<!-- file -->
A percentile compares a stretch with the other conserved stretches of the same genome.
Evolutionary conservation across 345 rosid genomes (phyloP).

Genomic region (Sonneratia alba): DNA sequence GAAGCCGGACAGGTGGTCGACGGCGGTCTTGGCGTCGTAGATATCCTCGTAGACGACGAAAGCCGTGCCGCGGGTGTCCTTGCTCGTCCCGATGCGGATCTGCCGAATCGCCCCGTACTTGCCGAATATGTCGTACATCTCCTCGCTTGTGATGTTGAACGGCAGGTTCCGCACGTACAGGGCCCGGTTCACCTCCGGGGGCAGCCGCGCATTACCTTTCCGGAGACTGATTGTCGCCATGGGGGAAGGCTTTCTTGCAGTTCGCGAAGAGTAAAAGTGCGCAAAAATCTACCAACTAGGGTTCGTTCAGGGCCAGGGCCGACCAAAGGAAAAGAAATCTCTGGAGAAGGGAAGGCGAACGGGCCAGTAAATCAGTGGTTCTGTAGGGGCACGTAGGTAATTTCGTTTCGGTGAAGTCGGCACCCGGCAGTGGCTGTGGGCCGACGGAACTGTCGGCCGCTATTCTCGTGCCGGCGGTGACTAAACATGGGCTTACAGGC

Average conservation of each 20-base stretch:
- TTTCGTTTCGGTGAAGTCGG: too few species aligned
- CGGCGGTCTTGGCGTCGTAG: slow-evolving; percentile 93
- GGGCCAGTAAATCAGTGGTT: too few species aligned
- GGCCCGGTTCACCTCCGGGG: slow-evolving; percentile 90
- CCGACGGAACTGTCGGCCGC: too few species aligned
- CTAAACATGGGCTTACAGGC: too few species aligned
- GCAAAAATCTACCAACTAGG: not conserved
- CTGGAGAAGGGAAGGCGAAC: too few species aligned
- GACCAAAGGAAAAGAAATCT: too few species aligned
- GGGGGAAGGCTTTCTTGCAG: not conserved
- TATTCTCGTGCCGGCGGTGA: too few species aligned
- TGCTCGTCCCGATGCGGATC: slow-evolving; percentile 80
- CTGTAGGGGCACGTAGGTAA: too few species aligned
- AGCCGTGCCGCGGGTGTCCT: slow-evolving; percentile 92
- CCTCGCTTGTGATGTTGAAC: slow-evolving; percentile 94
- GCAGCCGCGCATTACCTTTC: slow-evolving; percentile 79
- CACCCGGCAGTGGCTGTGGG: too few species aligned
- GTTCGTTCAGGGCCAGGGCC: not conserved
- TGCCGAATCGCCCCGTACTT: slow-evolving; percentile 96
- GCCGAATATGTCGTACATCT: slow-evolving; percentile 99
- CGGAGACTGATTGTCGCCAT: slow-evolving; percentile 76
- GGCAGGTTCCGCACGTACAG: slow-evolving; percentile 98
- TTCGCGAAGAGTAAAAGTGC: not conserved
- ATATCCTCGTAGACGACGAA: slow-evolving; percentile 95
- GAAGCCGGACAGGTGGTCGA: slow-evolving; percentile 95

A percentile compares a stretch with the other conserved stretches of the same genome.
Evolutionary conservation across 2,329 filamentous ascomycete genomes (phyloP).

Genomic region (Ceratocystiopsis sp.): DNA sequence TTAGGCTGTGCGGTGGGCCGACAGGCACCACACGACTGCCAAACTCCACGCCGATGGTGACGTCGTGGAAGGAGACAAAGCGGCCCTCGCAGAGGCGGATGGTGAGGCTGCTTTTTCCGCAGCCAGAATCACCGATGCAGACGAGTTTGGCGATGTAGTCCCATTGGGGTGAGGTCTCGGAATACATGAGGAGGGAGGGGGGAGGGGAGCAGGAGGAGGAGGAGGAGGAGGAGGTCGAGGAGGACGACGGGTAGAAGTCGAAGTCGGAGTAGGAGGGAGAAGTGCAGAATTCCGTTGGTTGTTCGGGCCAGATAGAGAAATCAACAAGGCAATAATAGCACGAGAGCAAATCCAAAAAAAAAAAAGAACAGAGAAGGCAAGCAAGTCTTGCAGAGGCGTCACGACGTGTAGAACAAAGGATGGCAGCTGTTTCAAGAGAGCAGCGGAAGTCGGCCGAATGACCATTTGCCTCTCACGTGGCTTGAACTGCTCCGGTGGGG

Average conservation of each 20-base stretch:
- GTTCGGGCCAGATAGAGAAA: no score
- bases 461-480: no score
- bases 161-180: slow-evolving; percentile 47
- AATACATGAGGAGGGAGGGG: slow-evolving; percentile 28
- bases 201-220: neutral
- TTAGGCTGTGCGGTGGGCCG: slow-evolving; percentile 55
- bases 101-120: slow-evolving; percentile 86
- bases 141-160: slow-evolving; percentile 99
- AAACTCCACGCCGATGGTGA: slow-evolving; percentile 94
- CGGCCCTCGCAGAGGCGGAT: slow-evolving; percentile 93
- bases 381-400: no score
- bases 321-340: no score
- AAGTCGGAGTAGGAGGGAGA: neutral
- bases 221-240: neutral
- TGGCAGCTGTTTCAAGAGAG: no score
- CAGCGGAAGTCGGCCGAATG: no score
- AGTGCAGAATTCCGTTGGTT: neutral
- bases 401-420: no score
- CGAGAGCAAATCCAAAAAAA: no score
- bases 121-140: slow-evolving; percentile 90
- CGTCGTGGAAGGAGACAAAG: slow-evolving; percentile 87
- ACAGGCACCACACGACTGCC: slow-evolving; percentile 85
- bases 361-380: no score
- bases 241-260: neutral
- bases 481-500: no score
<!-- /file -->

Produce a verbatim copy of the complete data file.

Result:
A percentile compares a stretch with the other conserved stretches of the same genome.
Evolutionary conservation across 345 rosid genomes (phyloP).

Genomic region (Sonneratia alba): DNA sequence GAAGCCGGACAGGTGGTCGACGGCGGTCTTGGCGTCGTAGATATCCTCGTAGACGACGAAAGCCGTGCCGCGGGTGTCCTTGCTCGTCCCGATGCGGATCTGCCGAATCGCCCCGTACTTGCCGAATATGTCGTACATCTCCTCGCTTGTGATGTTGAACGGCAGGTTCCGCACGTACAGGGCCCGGTTCACCTCCGGGGGCAGCCGCGCATTACCTTTCCGGAGACTGATTGTCGCCATGGGGGAAGGCTTTCTTGCAGTTCGCGAAGAGTAAAAGTGCGCAAAAATCTACCAACTAGGGTTCGTTCAGGGCCAGGGCCGACCAAAGGAAAAGAAATCTCTGGAGAAGGGAAGGCGAACGGGCCAGTAAATCAGTGGTTCTGTAGGGGCACGTAGGTAATTTCGTTTCGGTGAAGTCGGCACCCGGCAGTGGCTGTGGGCCGACGGAACTGTCGGCCGCTATTCTCGTGCCGGCGGTGACTAAACATGGGCTTACAGGC

Average conservation of each 20-base stretch:
- TTTCGTTTCGGTGAAGTCGG: too few species aligned
- CGGCGGTCTTGGCGTCGTAG: slow-evolving; percentile 93
- GGGCCAGTAAATCAGTGGTT: too few species aligned
- GGCCCGGTTCACCTCCGGGG: slow-evolving; percentile 90
- CCGACGGAACTGTCGGCCGC: too few species aligned
- CTAAACATGGGCTTACAGGC: too few species aligned
- GCAAAAATCTACCAACTAGG: not conserved
- CTGGAGAAGGGAAGGCGAAC: too few species aligned
- GACCAAAGGAAAAGAAATCT: too few species aligned
- GGGGGAAGGCTTTCTTGCAG: not conserved
- TATTCTCGTGCCGGCGGTGA: too few species aligned
- TGCTCGTCCCGATGCGGATC: slow-evolving; percentile 80
- CTGTAGGGGCACGTAGGTAA: too few species aligned
- AGCCGTGCCGCGGGTGTCCT: slow-evolving; percentile 92
- CCTCGCTTGTGATGTTGAAC: slow-evolving; percentile 94
- GCAGCCGCGCATTACCTTTC: slow-evolving; percentile 79
- CACCCGGCAGTGGCTGTGGG: too few species aligned
- GTTCGTTCAGGGCCAGGGCC: not conserved
- TGCCGAATCGCCCCGTACTT: slow-evolving; percentile 96
- GCCGAATATGTCGTACATCT: slow-evolving; percentile 99
- CGGAGACTGATTGTCGCCAT: slow-evolving; percentile 76
- GGCAGGTTCCGCACGTACAG: slow-evolving; percentile 98
- TTCGCGAAGAGTAAAAGTGC: not conserved
- ATATCCTCGTAGACGACGAA: slow-evolving; percentile 95
- GAAGCCGGACAGGTGGTCGA: slow-evolving; percentile 95

A percentile compares a stretch with the other conserved stretches of the same genome.
Evolutionary conservation across 2,329 filamentous ascomycete genomes (phyloP).

Genomic region (Ceratocystiopsis sp.): DNA sequence TTAGGCTGTGCGGTGGGCCGACAGGCACCACACGACTGCCAAACTCCACGCCGATGGTGACGTCGTGGAAGGAGACAAAGCGGCCCTCGCAGAGGCGGATGGTGAGGCTGCTTTTTCCGCAGCCAGAATCACCGATGCAGACGAGTTTGGCGATGTAGTCCCATTGGGGTGAGGTCTCGGAATACATGAGGAGGGAGGGGGGAGGGGAGCAGGAGGAGGAGGAGGAGGAGGAGGTCGAGGAGGACGACGGGTAGAAGTCGAAGTCGGAGTAGGAGGGAGAAGTGCAGAATTCCGTTGGTTGTTCGGGCCAGATAGAGAAATCAACAAGGCAATAATAGCACGAGAGCAAATCCAAAAAAAAAAAAGAACAGAGAAGGCAAGCAAGTCTTGCAGAGGCGTCACGACGTGTAGAACAAAGGATGGCAGCTGTTTCAAGAGAGCAGCGGAAGTCGGCCGAATGACCATTTGCCTCTCACGTGGCTTGAACTGCTCCGGTGGGG

Average conservation of each 20-base stretch:
- GTTCGGGCCAGATAGAGAAA: no score
- bases 461-480: no score
- bases 161-180: slow-evolving; percentile 47
- AATACATGAGGAGGGAGGGG: slow-evolving; percentile 28
- bases 201-220: neutral
- TTAGGCTGTGCGGTGGGCCG: slow-evolving; percentile 55
- bases 101-120: slow-evolving; percentile 86
- bases 141-160: slow-evolving; percentile 99
- AAACTCCACGCCGATGGTGA: slow-evolving; percentile 94
- CGGCCCTCGCAGAGGCGGAT: slow-evolving; percentile 93
- bases 381-400: no score
- bases 321-340: no score
- AAGTCGGAGTAGGAGGGAGA: neutral
- bases 221-240: neutral
- TGGCAGCTGTTTCAAGAGAG: no score
- CAGCGGAAGTCGGCCGAATG: no score
- AGTGCAGAATTCCGTTGGTT: neutral
- bases 401-420: no score
- CGAGAGCAAATCCAAAAAAA: no score
- bases 121-140: slow-evolving; percentile 90
- CGTCGTGGAAGGAGACAAAG: slow-evolving; percentile 87
- ACAGGCACCACACGACTGCC: slow-evolving; percentile 85
- bases 361-380: no score
- bases 241-260: neutral
- bases 481-500: no score